Cryptocurrencies are taxable. The IRS classifies cryptocurrency holdings as property for tax purposes, meaning it is taxed similarly to other assets, like stocks. If you own cryptocurrency, ensuring you are properly tracking your gains and losses is essential to avoiding an audit from the IRS. However, The complex and ever-evolving nature of digital currencies can make proper reporting complicated. Here are some important things to know about reporting cryptocurrency to the IRS and how to plan ahead for your taxes.
Do I Owe Taxes on Cryptocurrency I Purchased?
The simple act of buying cryptocurrency and keeping it within the platform where you purchased it or transferring it to your personal wallet is not taxable, meaning you won’t owe taxes on them at the end of the year.
Are Cryptocurrency Exchanges and Sales Taxable?
When you start to exchange your digital currencies or use them as a payment method, they become taxable. Actions like selling your crypto for U.S dollars, exchanging one digital currency for another, or buying one cryptocurrency currency with another are all examples of taxable transactions. Essentially, whenever you sell or exchange your crypto for another “investment”, it becomes a taxable transaction. This means people who do a lot of trading must be extra diligent about tracking their transactions, as every time you place a trade, it’s a taxable event.
Is Paying for Something at a Retailer That Accepts Digital Currencies Taxable?
The IRS views spending your digital currencies in the same way as selling them. For instance, let’s say you bought Bitcoin for $1,000 and the value increased to $20,000. If you use your Bitcoin to buy a new car, you’ll have to pay capital gains tax on that transaction. The IRS will look at the value of the coin on the day you bought the car and compare that to the value on the date on which it was acquired. If you make less than $40,000 a year, you’ll have to pay taxes on any item purchased with a digital currency that increased in value.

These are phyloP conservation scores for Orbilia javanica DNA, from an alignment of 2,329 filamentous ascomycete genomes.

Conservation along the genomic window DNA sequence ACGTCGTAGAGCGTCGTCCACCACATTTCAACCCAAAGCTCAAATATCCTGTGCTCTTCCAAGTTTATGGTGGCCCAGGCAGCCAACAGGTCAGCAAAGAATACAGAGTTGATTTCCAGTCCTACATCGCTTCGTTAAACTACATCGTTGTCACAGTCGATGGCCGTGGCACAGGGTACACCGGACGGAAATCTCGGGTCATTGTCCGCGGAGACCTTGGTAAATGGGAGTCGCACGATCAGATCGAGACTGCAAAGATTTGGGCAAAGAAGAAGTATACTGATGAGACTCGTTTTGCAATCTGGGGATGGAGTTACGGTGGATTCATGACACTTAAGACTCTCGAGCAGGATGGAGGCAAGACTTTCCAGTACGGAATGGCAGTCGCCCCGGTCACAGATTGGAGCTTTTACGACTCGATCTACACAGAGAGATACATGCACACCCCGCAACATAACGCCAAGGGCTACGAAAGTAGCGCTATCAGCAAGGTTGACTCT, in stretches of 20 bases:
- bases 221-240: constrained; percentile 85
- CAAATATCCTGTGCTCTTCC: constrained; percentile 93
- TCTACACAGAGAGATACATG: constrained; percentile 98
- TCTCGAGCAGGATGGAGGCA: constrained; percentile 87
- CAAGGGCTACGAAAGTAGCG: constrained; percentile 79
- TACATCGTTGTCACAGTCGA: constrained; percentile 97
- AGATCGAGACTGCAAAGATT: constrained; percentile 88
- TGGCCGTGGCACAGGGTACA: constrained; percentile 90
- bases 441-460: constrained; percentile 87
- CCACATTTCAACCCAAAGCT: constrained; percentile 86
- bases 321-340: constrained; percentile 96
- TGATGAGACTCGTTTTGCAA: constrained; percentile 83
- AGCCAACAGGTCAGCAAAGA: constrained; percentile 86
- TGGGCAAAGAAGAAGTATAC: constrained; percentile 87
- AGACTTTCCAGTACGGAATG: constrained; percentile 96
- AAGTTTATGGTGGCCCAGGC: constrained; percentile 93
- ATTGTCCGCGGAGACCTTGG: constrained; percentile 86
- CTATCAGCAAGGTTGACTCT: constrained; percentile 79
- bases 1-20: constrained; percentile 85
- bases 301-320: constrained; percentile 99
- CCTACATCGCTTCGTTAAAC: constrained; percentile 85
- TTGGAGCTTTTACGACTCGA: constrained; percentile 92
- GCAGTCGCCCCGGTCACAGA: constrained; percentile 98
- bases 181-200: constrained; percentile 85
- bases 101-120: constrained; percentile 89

Reporting and Paying Taxes on Cryptocurrency
Since the IRS classified digital currencies as property, their taxable value is subject to capital gains or losses. This means the taxes you pay on virtual currencies will depend on how much value they gained or lost in the fiscal year. The difference between how much you bought and sold the crypto for and the amount you earn from its sale (the capital gain or loss) is what you’ll report on your tax return. For example, if you bought $300 worth of Ethereum and sold it for $1,000, you’d report and pay taxes on a gain of $700.
The capital tax gains rate you’ll be subject to will depend on your earnings from the sale along with how long you held the currency before selling. For example, if you held your digital currencies for multiple years before selling, they’d be subject to a long-term capital gains tax rate. To outline your cryptocurrency earnings or losses, you can use Form 8949 and then report them on Form 1040 using Schedule D.
Consult a Skilled Tax Resolution Attorney
If you own, sell, or exchange virtual currency, the best way to avoid getting audited or other issues with the IRS is to consult with an experienced tax attorney. At Morgan Sebastian Law, attorney Becky Sebastian is eager to help you navigate the complexities of your tax situation. She understands that accurately reporting capital gains tax on your digital currencies can be a challenge, and can help you properly report gains (or losses) to avoid an audit.